Enhancing radiological volumes with symbolic anatomy using image fusion and collaborative virtual reality.Stud Health Technol Inform. 2004; 98:347-52.SH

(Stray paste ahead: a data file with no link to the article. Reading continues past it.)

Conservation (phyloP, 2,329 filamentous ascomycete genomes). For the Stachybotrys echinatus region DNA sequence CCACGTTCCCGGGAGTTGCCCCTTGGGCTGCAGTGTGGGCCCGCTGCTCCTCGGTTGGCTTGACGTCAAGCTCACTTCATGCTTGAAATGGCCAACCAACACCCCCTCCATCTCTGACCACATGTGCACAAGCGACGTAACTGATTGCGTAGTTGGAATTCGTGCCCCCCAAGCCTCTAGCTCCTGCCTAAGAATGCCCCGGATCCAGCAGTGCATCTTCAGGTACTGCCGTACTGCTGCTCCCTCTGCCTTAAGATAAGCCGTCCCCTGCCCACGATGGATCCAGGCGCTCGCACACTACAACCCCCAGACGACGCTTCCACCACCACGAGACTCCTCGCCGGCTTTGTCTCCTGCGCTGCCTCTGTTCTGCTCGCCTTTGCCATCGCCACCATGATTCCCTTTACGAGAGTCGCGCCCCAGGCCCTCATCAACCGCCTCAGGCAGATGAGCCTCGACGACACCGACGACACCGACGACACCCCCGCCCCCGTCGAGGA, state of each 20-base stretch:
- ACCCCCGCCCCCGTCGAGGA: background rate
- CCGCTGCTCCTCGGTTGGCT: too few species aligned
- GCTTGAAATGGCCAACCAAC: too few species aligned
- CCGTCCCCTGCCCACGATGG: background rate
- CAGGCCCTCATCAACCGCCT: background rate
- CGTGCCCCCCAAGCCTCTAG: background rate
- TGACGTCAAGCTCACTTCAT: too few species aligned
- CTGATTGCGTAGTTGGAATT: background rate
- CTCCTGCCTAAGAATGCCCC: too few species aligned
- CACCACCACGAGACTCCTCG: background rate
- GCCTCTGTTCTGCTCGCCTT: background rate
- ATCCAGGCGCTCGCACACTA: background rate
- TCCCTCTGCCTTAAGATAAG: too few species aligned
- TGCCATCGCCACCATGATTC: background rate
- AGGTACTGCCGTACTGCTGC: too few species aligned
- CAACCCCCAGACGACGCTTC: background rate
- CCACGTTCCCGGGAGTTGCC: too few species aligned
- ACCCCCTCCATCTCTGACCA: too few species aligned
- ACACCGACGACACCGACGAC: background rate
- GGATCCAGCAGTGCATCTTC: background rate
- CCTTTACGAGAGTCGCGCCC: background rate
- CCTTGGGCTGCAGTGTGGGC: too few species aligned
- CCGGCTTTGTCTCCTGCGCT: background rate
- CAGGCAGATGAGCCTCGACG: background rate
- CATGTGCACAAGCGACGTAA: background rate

Radiological volumes are typically reviewed by surgeons using cross-sections and iso-surface reconstructions. Applications that combine collaborative stereo volume visualization with symbolic anatomic information and data fusions would expand surgeons' capabilities in interpretation of data and in planning treatment. Such an application has not been seen clinically. We are developing methods to systematically combine symbolic anatomy (term hierarchies and iso-surface atlases) with patient data using data fusion. We describe our progress toward integrating these methods into our collaborative virtual reality application. The fully combined application will be a feature-rich stereo collaborative volume visualization environment for use by surgeons in which DICOM datasets will self-report underlying anatomy with visual feedback. Using hierarchical navigation of SNOMED-CT anatomic terms integrated with our existing Tele-immersive DICOM-based volumetric rendering application, we will display polygonal representations of anatomic systems on the fly from menus that query a database. The methods and tools involved in this application development are SNOMED-CT, DICOM, VISIBLE HUMAN, volumetric fusion and C++ on a Tele-immersive platform. This application will allow us to identify structures and display polygonal representations from atlas data overlaid with the volume rendering. First, atlas data is automatically translated, rotated, and scaled to the patient data during loading using a public domain volumetric fusion algorithm. This generates a modified symbolic representation of the underlying canonical anatomy. Then, through the use of collision detection or intersection testing of various transparent polygonal representations, the polygonal structures are highlighted into the volumetric representation while the SNOMED names are displayed. Thus, structural names and polygonal models are associated with the visualized DICOM data. This novel juxtaposition of information promises to expand surgeons' abilities to interpret images and plan treatment.